North Korea’s first and only law firm, Hay, Kalb & Associates, is to suspend operations, the firm’s principal said in a statement yesterday, as the country grows increasingly isolated.
The firm is a joint venture between the North Korean state and British-French citizen Michael Hay, who has represented foreign clients in the capital, Pyongyang, for 12 years.
Hay said he had made the decision based on “business and geopolitical principles.”
“This decision has been taken only after lengthy and thorough deliberation and an examination of the continuing deterioration of interregional relations pertaining to the Korean Peninsula,” Hay said in a statement.
“It is not unreasonable to assume that no meaningful change or indicator of change in relations shall occur, if at all, until well after the United States’ presidential inauguration on Jan. 20, 2017,” the statement said.
North Korea has come under growing diplomatic pressure since its January nuclear test and a long-range rocket launch in February, which led to a new UN Security Council resolution in March that tightened sanctions against Pyongyang.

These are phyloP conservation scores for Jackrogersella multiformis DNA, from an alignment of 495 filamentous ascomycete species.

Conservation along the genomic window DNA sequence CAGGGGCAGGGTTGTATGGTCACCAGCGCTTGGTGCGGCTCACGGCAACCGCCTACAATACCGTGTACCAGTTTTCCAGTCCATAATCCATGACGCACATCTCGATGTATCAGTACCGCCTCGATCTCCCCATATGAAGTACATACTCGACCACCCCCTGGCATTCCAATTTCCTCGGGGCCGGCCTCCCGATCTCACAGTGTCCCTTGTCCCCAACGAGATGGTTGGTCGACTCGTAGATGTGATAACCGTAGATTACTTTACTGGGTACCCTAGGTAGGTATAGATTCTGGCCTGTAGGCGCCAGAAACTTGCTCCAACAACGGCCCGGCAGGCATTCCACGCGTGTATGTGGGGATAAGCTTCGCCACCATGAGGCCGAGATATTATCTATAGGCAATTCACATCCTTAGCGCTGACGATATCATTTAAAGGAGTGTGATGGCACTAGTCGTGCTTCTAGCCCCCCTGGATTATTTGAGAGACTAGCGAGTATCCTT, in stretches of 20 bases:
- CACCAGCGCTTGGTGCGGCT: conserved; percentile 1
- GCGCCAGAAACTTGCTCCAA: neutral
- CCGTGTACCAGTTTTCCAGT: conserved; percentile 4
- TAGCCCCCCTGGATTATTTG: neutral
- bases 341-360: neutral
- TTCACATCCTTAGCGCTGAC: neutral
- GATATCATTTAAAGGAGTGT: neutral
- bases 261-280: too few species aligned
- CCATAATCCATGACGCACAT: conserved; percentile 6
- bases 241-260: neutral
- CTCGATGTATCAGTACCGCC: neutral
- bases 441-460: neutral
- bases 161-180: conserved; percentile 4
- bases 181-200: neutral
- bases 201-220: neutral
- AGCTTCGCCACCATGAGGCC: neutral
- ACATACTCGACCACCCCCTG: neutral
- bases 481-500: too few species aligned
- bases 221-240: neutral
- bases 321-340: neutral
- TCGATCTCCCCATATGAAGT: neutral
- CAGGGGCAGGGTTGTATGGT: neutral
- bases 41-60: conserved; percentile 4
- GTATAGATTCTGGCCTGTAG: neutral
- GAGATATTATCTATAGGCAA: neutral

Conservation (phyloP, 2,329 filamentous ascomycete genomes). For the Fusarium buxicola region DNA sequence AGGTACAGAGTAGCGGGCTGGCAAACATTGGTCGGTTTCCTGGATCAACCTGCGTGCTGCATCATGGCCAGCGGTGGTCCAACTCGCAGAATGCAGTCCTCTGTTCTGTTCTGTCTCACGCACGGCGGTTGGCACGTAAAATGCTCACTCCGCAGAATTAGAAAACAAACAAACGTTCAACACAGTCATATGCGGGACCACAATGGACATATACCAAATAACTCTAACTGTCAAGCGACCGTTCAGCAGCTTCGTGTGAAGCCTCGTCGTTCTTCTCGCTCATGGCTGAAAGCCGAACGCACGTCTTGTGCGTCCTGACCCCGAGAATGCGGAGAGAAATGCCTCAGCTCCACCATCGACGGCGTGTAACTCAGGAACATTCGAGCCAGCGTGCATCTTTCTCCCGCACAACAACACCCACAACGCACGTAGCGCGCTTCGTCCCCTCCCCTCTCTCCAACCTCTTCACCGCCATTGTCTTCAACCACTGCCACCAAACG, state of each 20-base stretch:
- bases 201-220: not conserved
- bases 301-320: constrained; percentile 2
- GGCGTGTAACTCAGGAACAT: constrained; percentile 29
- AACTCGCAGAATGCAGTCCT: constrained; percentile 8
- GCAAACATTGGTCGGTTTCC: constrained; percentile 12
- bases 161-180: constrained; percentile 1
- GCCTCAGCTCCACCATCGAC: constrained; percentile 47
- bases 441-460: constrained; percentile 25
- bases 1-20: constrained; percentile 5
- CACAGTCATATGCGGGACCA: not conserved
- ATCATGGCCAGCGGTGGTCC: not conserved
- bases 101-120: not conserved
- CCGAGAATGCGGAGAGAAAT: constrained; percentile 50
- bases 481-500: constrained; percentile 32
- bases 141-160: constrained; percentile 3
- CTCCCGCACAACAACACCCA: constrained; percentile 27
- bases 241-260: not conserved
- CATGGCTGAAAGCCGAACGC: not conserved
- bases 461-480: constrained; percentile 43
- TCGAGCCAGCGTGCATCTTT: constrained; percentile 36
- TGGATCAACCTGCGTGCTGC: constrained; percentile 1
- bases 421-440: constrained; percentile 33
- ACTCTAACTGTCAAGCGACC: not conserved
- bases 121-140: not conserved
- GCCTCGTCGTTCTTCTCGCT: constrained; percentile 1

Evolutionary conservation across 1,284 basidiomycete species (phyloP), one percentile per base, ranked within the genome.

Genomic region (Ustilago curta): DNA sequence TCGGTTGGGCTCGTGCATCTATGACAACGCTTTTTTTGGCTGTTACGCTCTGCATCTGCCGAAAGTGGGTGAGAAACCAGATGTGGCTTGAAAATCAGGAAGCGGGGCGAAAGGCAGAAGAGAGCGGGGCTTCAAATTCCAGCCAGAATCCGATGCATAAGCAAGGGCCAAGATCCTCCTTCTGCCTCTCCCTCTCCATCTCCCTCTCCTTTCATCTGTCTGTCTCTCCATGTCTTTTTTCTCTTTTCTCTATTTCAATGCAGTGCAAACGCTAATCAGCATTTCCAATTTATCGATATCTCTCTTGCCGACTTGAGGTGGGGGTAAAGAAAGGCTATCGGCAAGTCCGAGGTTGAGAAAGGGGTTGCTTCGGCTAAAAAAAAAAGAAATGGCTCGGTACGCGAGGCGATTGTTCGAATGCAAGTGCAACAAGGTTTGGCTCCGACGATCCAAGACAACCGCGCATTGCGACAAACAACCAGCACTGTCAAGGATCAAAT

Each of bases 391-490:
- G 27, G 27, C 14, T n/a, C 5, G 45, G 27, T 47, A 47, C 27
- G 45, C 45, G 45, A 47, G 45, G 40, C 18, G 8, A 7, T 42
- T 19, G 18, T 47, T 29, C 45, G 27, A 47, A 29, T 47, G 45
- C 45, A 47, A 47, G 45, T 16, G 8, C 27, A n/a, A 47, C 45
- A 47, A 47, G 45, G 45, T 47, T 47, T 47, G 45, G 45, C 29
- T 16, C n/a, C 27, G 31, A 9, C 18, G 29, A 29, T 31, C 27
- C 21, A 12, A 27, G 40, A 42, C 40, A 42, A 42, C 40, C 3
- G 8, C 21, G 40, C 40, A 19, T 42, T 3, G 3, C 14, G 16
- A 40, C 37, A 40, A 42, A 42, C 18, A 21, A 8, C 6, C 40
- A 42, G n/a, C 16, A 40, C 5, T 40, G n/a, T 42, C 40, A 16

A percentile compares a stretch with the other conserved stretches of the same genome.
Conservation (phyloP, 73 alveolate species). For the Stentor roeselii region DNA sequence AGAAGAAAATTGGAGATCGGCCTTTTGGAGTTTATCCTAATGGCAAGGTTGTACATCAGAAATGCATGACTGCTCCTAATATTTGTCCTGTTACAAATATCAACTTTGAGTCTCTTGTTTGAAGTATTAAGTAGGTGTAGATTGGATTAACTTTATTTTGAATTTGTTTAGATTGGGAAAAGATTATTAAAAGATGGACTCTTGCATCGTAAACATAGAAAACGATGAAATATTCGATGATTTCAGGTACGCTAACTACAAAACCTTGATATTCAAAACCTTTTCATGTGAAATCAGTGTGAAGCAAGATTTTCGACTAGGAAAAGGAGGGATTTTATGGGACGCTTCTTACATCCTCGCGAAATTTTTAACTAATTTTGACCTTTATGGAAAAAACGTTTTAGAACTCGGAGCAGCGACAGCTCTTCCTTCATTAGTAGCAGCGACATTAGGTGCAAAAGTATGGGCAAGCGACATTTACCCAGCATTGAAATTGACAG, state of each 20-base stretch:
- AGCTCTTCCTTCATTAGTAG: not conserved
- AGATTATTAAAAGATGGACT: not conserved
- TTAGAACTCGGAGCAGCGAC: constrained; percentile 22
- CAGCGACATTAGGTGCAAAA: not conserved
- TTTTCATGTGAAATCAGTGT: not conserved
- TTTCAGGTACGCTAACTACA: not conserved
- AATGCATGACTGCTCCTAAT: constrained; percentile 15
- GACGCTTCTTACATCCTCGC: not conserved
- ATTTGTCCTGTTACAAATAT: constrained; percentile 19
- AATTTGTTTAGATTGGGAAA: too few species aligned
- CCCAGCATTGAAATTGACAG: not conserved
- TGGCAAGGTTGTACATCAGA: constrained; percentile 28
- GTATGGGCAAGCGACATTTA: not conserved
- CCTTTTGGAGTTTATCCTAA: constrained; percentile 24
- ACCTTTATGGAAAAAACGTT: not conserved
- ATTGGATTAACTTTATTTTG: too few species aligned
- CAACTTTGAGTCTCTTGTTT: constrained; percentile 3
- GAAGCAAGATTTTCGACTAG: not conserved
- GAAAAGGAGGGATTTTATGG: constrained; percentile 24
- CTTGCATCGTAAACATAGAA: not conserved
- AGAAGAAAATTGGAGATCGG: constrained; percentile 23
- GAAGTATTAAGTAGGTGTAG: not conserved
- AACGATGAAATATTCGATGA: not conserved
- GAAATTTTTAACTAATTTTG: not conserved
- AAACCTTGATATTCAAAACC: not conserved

The majority of Hay’s clients are foreign investors, many of whom have been negatively affected by the sanctions, Hay told reporters.
“Sanctions are hurting legitimate foreign investors. There still is no credible, consistent evidence I see of DPRK [Democratic People’s Republic of Korea] companies hurting,” Hay said, using the North’s official title.
Very few foreigners live or work in North Korea. Those who do are usually members of the diplomatic or nongovernmental organization community, although a small group of foreign investors have maintained a quiet and steady presence inside the country.
The suspension was to take effect from midnight yesterday, Hay said, with an official suspension scheduled for Aug. 14, the firm’s 12-year anniversary.
Hay said he would still maintain an office in Pyongyang.
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